As far as symbols go, a country’s flag is pretty much the thing that springs to peoples’ minds first and foremost. The New Zealand flag is, uniquely perhaps, extremely similar to New Zealand’s good old neighbour, Australia. Many foreigners would be hard pressed to spot the subtle differences between the two flags off the top of their heads. If you’re one of those people struggling with this conundrum, then read on.
The Blue Background
The blue background with the Union Jack is officially called the Blue Ensign. It should be familiar to most people, as most British colonies — back in the gloriously immoral heyday of the British Empire’s expansion — were given this as the base to their flags. These countries include New Zealand and Australia, as well as Fiji, the Cook Islands and other countries that have since discarded it, including Hong Kong and Jamaica. This flag base-layer, if you like, was linked to the British Navy in general, and later to one specific squadron.
The Difference in the Stars
Both Australia and New Zealand have the Southern Cross constellation emblazoned to the right of the Union Jack. This constellation can only be observed in the Southern Hemisphere, and is one of those starry delights that Kiwis unintentionally refer to in an affectionate and respectable manner when they’re with foreigners: “There’s our Southern Cross there. She’s looking nice tonight, mate.”
The Southern Cross on the New Zealand flag only has four stars, while the Aussie one has six and is more astronomically correct, though any New Zealander will tell you that’s just the Australians being picky. They’ll also point out that the stars on the New Zealand flag are red, bordered with white, instead of just plain white (and most likely better and more aesthetically pleasing because of that).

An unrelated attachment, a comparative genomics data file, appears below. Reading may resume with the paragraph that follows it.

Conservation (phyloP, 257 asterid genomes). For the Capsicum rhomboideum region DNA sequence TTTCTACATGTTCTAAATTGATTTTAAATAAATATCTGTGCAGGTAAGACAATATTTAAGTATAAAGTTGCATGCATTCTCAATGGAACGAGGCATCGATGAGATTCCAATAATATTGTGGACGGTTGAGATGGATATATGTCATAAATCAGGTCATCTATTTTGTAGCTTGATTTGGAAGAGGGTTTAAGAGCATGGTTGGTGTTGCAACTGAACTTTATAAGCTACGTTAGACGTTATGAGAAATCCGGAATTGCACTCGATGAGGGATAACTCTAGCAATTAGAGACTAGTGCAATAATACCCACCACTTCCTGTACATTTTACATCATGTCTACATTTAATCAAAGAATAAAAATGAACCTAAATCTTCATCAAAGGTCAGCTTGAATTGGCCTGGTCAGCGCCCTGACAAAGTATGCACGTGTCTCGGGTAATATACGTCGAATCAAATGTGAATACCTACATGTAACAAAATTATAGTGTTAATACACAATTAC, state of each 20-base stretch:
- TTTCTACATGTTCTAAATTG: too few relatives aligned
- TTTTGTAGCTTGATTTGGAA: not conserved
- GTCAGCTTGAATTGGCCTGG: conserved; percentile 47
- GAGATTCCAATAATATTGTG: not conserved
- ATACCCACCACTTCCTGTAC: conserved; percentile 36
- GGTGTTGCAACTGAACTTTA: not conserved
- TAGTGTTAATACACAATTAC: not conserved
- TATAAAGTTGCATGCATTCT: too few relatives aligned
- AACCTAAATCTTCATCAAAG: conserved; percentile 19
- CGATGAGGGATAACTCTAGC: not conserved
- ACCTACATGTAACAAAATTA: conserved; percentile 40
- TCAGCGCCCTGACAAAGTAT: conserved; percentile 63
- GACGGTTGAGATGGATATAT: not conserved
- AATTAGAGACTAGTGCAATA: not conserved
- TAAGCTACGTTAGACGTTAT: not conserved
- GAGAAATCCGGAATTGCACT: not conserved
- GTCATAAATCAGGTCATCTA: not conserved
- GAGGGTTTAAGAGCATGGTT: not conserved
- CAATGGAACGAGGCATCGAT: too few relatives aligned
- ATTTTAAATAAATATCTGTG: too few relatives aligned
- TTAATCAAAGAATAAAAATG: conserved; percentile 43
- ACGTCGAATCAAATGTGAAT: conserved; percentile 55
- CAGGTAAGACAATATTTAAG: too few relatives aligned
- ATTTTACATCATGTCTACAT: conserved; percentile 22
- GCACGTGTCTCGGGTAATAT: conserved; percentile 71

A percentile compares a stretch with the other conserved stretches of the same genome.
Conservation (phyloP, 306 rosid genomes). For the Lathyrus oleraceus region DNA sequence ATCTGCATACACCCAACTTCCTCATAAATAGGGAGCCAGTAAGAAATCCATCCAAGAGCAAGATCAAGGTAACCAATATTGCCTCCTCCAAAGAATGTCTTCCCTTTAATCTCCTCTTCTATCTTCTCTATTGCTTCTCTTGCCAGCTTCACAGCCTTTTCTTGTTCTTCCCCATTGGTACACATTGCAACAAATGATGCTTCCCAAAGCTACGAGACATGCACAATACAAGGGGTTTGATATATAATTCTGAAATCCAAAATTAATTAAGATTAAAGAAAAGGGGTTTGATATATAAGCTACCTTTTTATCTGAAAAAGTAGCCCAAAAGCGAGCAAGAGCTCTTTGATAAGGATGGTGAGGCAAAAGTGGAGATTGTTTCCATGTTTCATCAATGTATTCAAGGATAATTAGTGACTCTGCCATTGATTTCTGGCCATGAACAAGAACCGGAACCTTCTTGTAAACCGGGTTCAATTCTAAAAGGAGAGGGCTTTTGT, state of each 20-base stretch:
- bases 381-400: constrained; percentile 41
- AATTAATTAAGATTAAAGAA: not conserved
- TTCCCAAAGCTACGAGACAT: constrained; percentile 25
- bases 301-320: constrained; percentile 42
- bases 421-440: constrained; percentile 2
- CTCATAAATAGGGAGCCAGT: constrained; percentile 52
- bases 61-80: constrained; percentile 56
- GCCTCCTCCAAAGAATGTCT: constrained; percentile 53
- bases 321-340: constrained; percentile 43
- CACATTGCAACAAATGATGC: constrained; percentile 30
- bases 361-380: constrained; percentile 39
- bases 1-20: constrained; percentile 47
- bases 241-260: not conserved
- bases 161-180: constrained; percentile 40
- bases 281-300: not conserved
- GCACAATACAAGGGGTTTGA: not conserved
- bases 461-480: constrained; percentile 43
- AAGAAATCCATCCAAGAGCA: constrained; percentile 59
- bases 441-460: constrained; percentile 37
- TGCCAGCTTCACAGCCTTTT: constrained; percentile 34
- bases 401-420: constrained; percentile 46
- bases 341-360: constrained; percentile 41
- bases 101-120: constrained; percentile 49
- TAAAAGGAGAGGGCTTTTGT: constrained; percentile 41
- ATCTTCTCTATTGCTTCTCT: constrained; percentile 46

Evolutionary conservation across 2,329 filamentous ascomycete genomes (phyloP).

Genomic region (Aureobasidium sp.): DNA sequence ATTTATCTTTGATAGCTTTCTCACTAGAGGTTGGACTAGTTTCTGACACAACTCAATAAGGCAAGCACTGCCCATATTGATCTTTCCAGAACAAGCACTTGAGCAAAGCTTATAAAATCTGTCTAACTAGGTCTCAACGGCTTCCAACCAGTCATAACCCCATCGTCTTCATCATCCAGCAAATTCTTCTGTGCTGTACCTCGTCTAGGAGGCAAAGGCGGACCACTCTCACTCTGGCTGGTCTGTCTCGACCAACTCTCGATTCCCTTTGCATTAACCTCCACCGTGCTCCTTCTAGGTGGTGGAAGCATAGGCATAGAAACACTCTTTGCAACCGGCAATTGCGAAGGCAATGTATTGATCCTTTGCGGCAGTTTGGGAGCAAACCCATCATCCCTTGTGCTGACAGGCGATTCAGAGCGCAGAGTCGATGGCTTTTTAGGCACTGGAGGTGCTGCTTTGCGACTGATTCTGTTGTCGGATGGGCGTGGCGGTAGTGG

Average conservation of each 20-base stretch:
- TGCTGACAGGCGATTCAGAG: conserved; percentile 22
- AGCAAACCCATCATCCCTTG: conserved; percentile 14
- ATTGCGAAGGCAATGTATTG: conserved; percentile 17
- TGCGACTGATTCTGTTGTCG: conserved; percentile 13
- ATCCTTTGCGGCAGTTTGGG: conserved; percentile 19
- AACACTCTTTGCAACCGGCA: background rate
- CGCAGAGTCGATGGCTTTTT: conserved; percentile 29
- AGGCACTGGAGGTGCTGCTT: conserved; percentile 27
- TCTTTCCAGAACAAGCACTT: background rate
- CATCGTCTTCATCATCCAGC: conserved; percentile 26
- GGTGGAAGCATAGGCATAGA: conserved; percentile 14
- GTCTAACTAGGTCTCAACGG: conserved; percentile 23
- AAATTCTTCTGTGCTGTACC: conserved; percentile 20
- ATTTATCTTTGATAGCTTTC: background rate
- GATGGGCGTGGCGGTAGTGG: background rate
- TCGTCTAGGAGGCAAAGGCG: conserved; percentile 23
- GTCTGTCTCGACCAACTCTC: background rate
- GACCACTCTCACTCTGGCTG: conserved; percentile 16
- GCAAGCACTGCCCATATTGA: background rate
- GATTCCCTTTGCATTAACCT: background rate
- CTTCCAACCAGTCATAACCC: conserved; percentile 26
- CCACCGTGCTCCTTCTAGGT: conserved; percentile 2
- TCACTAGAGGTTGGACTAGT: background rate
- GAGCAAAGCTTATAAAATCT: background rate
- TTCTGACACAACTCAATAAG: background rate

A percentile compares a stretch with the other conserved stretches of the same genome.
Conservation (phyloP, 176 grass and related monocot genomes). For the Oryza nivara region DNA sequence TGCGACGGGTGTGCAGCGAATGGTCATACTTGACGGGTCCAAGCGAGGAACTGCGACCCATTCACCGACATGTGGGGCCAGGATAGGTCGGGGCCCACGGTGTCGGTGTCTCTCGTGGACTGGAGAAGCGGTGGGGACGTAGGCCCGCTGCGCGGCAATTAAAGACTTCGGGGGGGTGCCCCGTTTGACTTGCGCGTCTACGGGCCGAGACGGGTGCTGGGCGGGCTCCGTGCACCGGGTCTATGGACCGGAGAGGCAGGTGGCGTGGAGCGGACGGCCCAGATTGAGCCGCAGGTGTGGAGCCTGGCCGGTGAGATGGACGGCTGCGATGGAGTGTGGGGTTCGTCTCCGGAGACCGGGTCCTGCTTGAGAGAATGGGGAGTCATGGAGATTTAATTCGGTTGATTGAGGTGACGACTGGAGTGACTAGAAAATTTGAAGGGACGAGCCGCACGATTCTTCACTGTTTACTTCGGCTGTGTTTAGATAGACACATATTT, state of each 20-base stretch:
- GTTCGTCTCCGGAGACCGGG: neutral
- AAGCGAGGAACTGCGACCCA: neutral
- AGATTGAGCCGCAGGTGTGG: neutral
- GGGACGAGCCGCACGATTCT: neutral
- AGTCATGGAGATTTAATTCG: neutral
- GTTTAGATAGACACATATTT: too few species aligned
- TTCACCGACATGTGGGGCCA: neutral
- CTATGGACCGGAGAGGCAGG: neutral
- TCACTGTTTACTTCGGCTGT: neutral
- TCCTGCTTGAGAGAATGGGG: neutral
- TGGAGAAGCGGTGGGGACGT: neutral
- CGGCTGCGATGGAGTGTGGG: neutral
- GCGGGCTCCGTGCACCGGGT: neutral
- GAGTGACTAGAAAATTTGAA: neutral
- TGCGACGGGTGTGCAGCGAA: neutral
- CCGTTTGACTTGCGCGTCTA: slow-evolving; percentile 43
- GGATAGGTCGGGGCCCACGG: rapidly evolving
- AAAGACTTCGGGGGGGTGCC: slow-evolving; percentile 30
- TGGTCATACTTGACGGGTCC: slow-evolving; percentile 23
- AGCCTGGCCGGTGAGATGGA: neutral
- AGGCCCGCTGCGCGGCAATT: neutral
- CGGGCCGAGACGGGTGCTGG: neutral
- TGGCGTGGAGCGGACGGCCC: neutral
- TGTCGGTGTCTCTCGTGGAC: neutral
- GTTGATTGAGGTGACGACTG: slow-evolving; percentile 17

Another part of the Aussie flag that New Zealanders will quickly point out is incorrect, and therefore ridiculous, is the Commonwealth Star that is located under the Union Jack. It has seven stars that represent the seven Australian states — except there are only six states, because Papua hasn’t been a part of Australia for many years.
Another minuscule difference in the star arrangement of the two countries is that the New Zealand flag and its Southern Cross stars only have five points, compared to those of the Australian Southern Cross that have seven (except for the smallest star.)
The similarity between the two flags boils down to the fact that the two nations are very similar — or so the British would’ve had you believe. This mindset shows that you can hold sway over almost 500,000,000 people, control colonies that — if grouped together — covered about a quarter of the planet’s surface, and still know next to nothing about those women and blokes located at the bottom of the world.
We’re kidding, of course. Both Kiwis and Aussies have similarities, including being a hard-working, innovative and brilliant bunch.
The Future of the Flag
As recently as 2016, the New Zealand Government held two referendums to see if the New Zealand public wanted to change the flag. After much debate, many hours of discussion in the news, in parliament and down at the pub, and however many tax-payer dollars were spent, Kiwis reached a unanimous decision. Similar to many decisions that involve the government’s tried and tested bureaucratic system, Kiwis reached the following verdict: The flag would remain exactly the same!
Here is one of the designs that the public rejected: